Memphis May Fire - This Light I Hold

Christian metal's claim to fame Memphis May Fire are back with their new record This Light I Hold. The band's known for their strong messages that come with their songs, but they seem to forget subtlety when it comes to delivering them. 

2014's Unconditional might have been the pinnacle of the band's lyricism. Powerful messages were backed by poetic words and intense instrumentals. This Light I Hold feels like a step back from all of that. The instrumentals are solid throughout the record, but vocals and lyrics struggle with maintaining appropriate delivery.

The album begins on a high, for what it's worth. It opens big with 'Out Of It,' a big riff accompanying giant screamed vocals. It proceeds through with urgency and intensity before kicking in the classic Memphis May Fire cleanly sung chorus and building bridge. The song has a distinctly evil sound, showing the bigger meaning of the album and the passion of the song itself. You feel like you're being swallowed by darkness, the light in you being drawn out by something evil.

Another standout track on the record is 'The Enemy.' It starts the trend of songs with building electronics and guitars. Matty Mullins nails the vocals and melodies on the track, with the guitars also powerfully carrying the track. The key of the song is its symphonic parts, though. When they kick in, the song takes on a whole new level of urgency and drama. The brooding darkness of the track's epic orchestras help give it that theatrical voicing. The bridge is quiet, cleanly reverberating guitars echoing as Mullins' voice slowly grows and the pounding beat comes in to recreate the drama. 

That's where a lot of the praises on the album come to an end. There are plenty of standard of songs, but also many very lacking tracks. Lead single 'Carry On' is one of the first that really lacks what the album needs: meaning. If you're a band founded on your lyrics and messages, you have to make the lyrics good. We reviewed the song upon its release, and the impact it had them hasn't really changed. The melodies and instrumental are solid, but when you listen the words, they really don't offer anything of worth. The bridge blatantly claims, "I will never be like you / I'm not a puppet on a string / I'm not one of your machines / I'm not doing this for you / I'm not doing this for me / It's bigger than what you choose to see," as if he's run out of things to say in a petty argument. The line "Don't be to preachy if you want to be loved" is pretty laughable too, considering the nature of the band's lyrics.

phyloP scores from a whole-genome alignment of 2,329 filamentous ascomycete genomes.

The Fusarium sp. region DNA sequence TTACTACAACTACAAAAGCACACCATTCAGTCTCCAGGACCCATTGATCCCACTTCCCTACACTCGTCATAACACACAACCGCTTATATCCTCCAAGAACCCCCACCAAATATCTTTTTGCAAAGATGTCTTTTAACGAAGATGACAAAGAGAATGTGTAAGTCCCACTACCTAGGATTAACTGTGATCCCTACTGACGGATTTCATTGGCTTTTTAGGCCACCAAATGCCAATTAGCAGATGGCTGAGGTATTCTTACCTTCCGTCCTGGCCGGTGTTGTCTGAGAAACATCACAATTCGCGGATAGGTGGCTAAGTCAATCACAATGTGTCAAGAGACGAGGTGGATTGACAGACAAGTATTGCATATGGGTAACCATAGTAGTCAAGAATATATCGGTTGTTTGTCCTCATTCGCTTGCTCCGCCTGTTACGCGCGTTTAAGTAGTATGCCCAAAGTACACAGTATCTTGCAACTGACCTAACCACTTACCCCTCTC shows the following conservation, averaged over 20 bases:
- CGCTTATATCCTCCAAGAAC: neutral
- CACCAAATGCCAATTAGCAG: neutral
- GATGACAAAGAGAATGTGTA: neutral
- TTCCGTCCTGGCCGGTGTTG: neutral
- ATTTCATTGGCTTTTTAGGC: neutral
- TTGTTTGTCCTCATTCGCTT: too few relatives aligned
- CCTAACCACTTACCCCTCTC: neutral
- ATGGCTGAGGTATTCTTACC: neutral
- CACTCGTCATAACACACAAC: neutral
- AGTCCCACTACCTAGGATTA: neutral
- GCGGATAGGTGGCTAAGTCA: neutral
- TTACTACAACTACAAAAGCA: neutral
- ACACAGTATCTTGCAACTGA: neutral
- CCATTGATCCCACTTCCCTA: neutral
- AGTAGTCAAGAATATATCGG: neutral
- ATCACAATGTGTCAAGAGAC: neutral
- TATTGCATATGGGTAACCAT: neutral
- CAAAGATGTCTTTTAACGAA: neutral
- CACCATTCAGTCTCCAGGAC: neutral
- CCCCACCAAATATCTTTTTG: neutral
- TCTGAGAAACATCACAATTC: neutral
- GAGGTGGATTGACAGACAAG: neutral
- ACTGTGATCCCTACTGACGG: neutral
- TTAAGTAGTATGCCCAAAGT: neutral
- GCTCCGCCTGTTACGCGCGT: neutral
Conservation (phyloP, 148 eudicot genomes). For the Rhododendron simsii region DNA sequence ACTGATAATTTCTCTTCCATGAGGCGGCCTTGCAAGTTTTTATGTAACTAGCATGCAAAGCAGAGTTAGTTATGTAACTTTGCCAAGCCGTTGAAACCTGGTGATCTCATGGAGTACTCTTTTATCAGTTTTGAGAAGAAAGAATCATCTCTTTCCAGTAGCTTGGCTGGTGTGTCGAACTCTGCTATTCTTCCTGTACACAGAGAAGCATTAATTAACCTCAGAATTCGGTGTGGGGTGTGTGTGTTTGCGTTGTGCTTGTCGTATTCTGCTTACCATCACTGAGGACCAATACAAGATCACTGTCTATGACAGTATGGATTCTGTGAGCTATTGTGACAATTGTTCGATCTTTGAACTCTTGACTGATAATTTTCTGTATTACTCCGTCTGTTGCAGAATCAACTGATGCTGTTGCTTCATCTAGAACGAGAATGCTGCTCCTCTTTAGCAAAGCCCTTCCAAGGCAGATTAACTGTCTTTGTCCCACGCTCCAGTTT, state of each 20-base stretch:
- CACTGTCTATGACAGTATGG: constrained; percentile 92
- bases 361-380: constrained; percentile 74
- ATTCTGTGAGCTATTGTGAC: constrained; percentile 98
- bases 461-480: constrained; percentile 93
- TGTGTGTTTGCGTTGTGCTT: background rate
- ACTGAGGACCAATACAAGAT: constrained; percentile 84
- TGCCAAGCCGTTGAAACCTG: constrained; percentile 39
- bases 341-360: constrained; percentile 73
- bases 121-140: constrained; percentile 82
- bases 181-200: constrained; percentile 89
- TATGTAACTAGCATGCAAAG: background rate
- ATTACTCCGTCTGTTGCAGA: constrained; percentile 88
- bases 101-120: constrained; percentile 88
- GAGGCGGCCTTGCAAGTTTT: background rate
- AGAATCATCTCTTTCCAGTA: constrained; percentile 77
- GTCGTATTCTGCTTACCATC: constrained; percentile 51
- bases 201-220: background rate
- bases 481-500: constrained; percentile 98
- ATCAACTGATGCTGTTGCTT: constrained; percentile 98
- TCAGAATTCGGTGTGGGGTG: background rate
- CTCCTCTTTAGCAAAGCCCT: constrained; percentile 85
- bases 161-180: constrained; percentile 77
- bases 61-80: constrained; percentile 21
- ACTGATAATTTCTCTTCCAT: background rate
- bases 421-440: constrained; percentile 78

The clean third verse croons, "Sell your soul for platinum / Sell the truth for gold / You can be the next big thing / If you turn your back on what you know" in the most standard uplifting lyrics there have ever been. There's simply just no point to them besides what you can hear directly, and that's a problem with much of the record. There are a bunch of very boring tracks like 'Better Things' and 'The Antidote' that really don't have anything worth remembering about them, standard lyrics not helping their case.